"I don't value music made from sampling."
June 20, 2008 2:32 PM   Subscribe

Mashup artist Gregg Gillis, aka Girl Talk, is another artist to try the 'pay whatever you want' Internet release model. However, his 55-minute album consists of over 300 samples from other artists, with many current and past hits. No stranger to current controversies in copyright, Gillis also appeared in the documentary Good Copy Bad Copy. Previously.

Gillis: "First of all, there's a lot of current pop and hip-hop sampled on the album, and I wanted to get it out there as soon as possible [and] as soon as it hits the internet, anyone who reads the internet can get it for free if they want to. So why not tap in and let them actually take a step back and think about it, and maybe offer some money?"

Also, the album is pretty incredible. I sent it to a few friends who don't really like hip hop or the mashup scene and they are amazed by the seamless sampling and the musical range of what's sampled.
posted by uaudio (44 comments total) 17 users marked this as a favorite
This is one of the best mashup albums I've heard yet. I don't know how it's going to work though, getting paid when other albums are sampled so heavily. I highly doubt all those samples are licensed...
posted by mullingitover at 2:47 PM on June 20, 2008

Listened to some of his stuff on his MySpace. It's very good, but... a few years ago, when the Prodigy released the "Dirtchamber Sessions" or when the Avalanches released the Gimix CD these sort of projects were considered to be mix CD's - very technically impressive and intricate, but mix CD's nonetheless, not artist albums. Have the boundries somehow blurred in the intervening years?

Illegal Art is a great name for a record label, incidentally.
posted by Spacelegoman at 2:48 PM on June 20, 2008

There are several moments of total brilliance on this release, just like his previous two (his first album, however, is unlistenable). Much of it is mediocre, but the Jay-Z / Radiohead portion of "Set It Off" is amazing, as is the Metallica / Lil Mama mashup on "Like This."

I have to wonder if he is courting death, including Metallica on a mashup mix, though. They are notoriously litigious, even more so than the regular ol' RIAA.
posted by synaesthetichaze at 2:48 PM on June 20, 2008

If you get the chance to see Girl Talk live, you should do it. He played The Fillmore here in SF a few months ago and it was amazing. It's not really a show so much as a collective booty-shaking endeavor. He basically sets up his laptop, invites the crowd to come up on the stage, and then goes to town.

I'm particularly taken by the Jackson 5 / Vanilla Ice / Queen ending of "What It's All About", but I think my favorite Girl Talk moment is hearing Neutral Milk Hotel samples on his previous album.
posted by strangecargo at 3:04 PM on June 20, 2008 [2 favorites]

Killer mashup, said the person who is largely weary of mashups.
posted by everichon at 3:05 PM on June 20, 2008

So, hang on, it's pay what you feel like for this mix of 300 artists who probably didn't get paid, is that correct?

so that would make zero the right amount then, seeing as it's the going rate for warez?
posted by Artw at 3:35 PM on June 20, 2008

So, hang on, it's pay what you feel like for this mix of 300 artists who probably didn't get paid, is that correct?

Information wants to be free!
posted by Blazecock Pileon at 3:48 PM on June 20, 2008

I downloaded this album and listened to it a couple of times today. Like synaesthetichaze said above, there are lots of moments of pure 100% distilled brilliance - but that's all they are - moments. I kept getting into a certain section - and just when it was really getting good - it switches off to something else before I have a chance to start enjoying it. I'd dearly love to hear some of the best bits blown up into full-blown songs.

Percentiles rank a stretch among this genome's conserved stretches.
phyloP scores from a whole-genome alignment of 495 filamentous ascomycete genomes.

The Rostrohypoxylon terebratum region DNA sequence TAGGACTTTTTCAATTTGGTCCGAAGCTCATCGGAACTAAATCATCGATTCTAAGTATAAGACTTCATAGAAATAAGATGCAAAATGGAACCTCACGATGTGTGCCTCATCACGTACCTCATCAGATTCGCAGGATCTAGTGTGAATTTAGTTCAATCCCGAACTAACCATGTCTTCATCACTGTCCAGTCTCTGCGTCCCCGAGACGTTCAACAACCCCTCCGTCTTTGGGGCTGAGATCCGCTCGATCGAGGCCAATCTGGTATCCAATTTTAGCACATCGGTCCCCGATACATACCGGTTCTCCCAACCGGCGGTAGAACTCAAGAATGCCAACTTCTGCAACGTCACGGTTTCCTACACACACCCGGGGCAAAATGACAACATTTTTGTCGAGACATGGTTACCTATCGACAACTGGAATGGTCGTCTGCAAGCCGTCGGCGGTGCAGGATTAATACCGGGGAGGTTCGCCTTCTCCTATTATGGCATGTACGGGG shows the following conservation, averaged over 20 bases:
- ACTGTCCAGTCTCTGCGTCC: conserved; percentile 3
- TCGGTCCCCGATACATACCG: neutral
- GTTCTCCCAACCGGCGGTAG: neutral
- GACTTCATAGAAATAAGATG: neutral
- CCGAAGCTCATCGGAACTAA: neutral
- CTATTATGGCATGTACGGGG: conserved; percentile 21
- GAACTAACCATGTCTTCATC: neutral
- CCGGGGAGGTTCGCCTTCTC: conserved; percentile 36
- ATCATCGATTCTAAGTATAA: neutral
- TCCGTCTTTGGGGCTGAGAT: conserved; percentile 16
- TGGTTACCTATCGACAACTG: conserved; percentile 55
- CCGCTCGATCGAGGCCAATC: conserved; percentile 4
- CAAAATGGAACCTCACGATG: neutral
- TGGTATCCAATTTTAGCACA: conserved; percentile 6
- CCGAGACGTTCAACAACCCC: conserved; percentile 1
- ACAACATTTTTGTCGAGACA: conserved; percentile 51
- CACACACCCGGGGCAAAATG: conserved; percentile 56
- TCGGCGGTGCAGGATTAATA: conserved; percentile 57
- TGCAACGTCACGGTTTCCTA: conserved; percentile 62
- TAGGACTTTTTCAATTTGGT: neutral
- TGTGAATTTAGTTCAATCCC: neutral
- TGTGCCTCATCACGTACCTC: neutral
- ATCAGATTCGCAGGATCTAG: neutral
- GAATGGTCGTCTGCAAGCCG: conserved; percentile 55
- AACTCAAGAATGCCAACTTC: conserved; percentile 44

Maybe I'm just more used to longer full-song mashups I guess.
posted by ssmith at 4:05 PM on June 20, 2008 [2 favorites]

Girl Talk discography, courtesy of the pirate bay.
posted by nitsuj at 4:12 PM on June 20, 2008

Nice implementation. Paying more gets you digital or physical "bonuses," and paying nothing brings up this survey:

I have opted to pay $0.00 because:

  • I may donate later
  • I can't afford to pay
  • I don't really like Girl Talk
  • I don't believe in paying for music
  • I have already purchased this album
  • I don't value music made from sampling
  • I am part of the press, radio, or music industry
  • Other reasons

  • Night Ripper was great, but I'm waiting to hear this before I hand out any cash.
    posted by kyleg at 4:49 PM on June 20, 2008

    He played The Fillmore here in SF a few months ago and it was amazing. It's not really a show so much as a collective booty-shaking endeavor. He basically sets up his laptop, invites the crowd to come up on the stage, and then goes to town.

    strangecargo, you've effectively described every properly-done DJ set ever.

    /rave grouch
    posted by mkb at 4:56 PM on June 20, 2008 [1 favorite]

    I enjoyed the album, and I paid $5. I do understand and agree somewhat with those who find issue with taking (presumably) unlicensed samples and then charging for the album, but in my estimation the larger battle is to support artists who release their work in this manner.
    posted by rollbiz at 6:17 PM on June 20, 2008

    You don't actually have to pay. Just enter an amount (fill all fields) and then you'll go to another screen and from there you can choose to continue and donate or download the album.
    posted by dobbs at 6:42 PM on June 20, 2008

    That's what always weirds me out when people say "Dude, this guy sampled therefore he shouldn't get paid." -- I always think of samples as instruments, and do you pay royalties to Gibson when you play your guitar?

    And sure, there's unoriginal songs made from samples (like that Black Eyed Peas "Pump It" -- dear god, guh), but there're highly complex and skilled albums too, like this one.
    posted by the dief at 7:21 PM on June 20, 2008